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I've got an empty space and no ideas - any suggestions? The area was overgrown with brambles and it's been dug over and the roots removed. There's a Choisya on the right and a Viburnum opulus on the left which has been hard pruned. The trellis fence is falling down and will be removed. We are looking north in the photo. The soil is alkaline and well-drained. I prefer informal to manicured.
All thoughts welcome!
Veg beds? My soil is pretty alkaline and the veg love it. If your veg beds are elsewhere, you could grow Globe Artichokes here which become pretty big but are very beautiful and great to eat.
Silver birches along the boundary, under planted with bluebells.Amalanchier,Exochordia and a cherry.your favourite bulbs and a bench.
Do you want year round interest, colour, vegetables, tall, short? Personally, I would go for trees. shrubs, perennials, bulbs, ground cover.
Is it land you want to cover and not have to do much to? It's not clear from the photo if the view is something you want to see or something you want to disguise!
Have you though about a pond?
Artjak, not veg - the veg garden is already established elsewhere.
AWB, the area isn't big enough for all that - I'll go and measure it in a minute.
Patsy and Annie, I can see the area from my kitchen window, especially in winter. It would be great if there was a bit more to look at! There might be room for one more shrub between the two existing ones. Then I guess perennials, perhaps some annuals for this year. There are probably still some bulbs along the edge near the far path. Beyond the path is the orchard - you can just see apple trees to each side. The structure beyond the fence is next door's oil tank, I don't need to see that but there are shrubs and climbers already in place. The bare area is a bit shady from trees and shrubs that are out of shot.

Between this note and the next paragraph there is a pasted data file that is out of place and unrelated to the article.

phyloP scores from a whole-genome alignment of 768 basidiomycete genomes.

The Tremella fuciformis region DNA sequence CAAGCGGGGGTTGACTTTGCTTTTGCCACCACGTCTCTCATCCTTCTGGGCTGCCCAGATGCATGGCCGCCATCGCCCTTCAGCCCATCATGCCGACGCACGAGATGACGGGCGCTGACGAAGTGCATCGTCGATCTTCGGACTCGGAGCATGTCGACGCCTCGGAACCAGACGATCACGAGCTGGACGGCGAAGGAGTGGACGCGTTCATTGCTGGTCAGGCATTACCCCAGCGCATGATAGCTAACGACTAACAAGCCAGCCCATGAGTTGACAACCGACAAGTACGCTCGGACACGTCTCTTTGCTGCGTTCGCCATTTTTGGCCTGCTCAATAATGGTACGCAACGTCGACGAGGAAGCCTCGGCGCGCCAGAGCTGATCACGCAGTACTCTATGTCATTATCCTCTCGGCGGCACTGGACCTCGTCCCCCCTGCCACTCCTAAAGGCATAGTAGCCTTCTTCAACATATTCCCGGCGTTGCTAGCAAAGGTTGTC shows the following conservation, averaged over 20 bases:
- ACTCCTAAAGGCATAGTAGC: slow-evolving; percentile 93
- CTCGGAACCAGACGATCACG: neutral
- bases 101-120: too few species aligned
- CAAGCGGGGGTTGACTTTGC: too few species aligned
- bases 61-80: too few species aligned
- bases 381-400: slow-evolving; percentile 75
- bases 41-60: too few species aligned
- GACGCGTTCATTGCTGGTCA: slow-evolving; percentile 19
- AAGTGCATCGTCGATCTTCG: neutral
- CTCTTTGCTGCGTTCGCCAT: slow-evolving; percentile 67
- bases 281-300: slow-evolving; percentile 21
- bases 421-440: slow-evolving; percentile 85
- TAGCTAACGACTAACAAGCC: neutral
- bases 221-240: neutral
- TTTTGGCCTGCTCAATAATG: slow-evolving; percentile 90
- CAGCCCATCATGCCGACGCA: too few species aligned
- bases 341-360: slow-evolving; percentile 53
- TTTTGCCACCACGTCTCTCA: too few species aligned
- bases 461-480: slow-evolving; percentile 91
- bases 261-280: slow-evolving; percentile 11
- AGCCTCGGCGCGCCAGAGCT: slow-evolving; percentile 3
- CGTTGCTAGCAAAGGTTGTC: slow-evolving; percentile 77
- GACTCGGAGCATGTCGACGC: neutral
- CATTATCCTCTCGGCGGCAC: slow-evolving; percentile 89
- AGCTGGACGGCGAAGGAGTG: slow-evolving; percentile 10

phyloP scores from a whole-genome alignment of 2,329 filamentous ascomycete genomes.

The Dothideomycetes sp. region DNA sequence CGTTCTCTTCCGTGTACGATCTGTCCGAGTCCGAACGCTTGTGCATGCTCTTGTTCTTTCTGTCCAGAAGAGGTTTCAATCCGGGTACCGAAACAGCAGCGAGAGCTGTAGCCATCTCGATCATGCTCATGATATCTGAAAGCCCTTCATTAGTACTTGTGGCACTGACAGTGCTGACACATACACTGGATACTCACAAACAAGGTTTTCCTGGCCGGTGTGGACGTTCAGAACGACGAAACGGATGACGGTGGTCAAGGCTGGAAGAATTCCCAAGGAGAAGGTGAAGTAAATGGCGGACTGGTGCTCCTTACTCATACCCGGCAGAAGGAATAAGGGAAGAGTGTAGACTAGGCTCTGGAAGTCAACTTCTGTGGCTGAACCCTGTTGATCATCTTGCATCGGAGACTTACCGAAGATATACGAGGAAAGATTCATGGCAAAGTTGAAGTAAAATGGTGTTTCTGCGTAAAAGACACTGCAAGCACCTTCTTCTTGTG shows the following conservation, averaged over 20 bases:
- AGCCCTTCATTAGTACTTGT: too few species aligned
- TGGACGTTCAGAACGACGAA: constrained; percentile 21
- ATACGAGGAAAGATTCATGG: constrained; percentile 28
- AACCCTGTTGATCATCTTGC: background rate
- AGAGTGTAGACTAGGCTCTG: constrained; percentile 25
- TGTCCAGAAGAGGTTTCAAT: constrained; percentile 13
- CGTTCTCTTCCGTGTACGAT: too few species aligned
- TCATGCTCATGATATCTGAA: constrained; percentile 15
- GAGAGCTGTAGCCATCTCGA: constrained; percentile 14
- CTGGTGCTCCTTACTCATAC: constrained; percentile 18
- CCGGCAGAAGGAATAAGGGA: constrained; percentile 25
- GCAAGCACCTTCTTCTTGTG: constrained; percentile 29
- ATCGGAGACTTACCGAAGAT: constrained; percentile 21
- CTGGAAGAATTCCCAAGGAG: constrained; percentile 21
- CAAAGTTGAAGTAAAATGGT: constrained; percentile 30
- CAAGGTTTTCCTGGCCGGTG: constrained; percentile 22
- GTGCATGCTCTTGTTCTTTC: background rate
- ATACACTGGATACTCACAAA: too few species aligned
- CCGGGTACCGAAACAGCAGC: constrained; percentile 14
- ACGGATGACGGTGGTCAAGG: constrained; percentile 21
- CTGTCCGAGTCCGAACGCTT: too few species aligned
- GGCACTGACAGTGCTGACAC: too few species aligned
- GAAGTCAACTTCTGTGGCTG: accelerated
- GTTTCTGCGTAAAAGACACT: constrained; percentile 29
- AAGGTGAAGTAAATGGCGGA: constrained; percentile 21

Flowergirlie, I don't want a pond just now as I have small grandchildren, perhaps in a few years.
At least I'm starting to think a bit more constructively now!
A winter garden? Cornus? Other shrubs that have good Autumn colour?
How about a Hamamelis, underplanted with Cyclamen coum; or maybe a Garrya elliptica and some ornamental grasses? Bulbs for Spring colour. Would look very nice with the Choisya.
I like the idea of a winter garden! The Viburnum opulus does colour up (assuming it survives the hard pruning!) and the Choisya is evergreen, so that's a good start. Some Cornus for stem colour might be nice. Doesn't Hamamelis need acid soil?
I've measured and the space is roughly quadrant-shaped, one straight side is 5.2 metres and the other is 4.2 metres.
I've just remembered the Winter Garden at Anglesey Abbey. I think there are a lot of hellebores there as well, might have to go on an expedition to check it out.
Would you recommend putting in some stepping stones or something for access to the middle? (I don't need to cross it to get anywhere).
Get some winter heathers in there.....carnea and darleyensis varieties. They come in a variety of foliage colours and flower in mid winter to late put in at last 3 varieties of the same or, ideally, 5 or more, to make a glorious evergreen undulating carpet. Add a conifer like Taxus aurea or Standishii. . Can you add a couple of helleborus orientallis and helleborus corsicus? And dig in some mushroom compost at planting time. Add a "grass" like carex buchanii an evergreen foxy red upright then fountain like appearance. Get a euphorbia like rubra......purple black foliage and yellow flowers in spring....or a variegated variety in there.
Stepping stones to the middle with a bird feeding system there?
Skimmia Japonica, mahonia (check it's an evergreen one), Vibernum bodnantense Dawn, pulmonaria, alchemilla mollis, geranium macrorrhizum, and periwinkle. They are all fairly fast growing and the perennials spread quickly. Excepting the alchemilla I have them all in leaf or flower in the garden at the moment. The vibernum can get tall but I chop mine back hard in summer when it stops flowering and haven't killed it yet. Good luck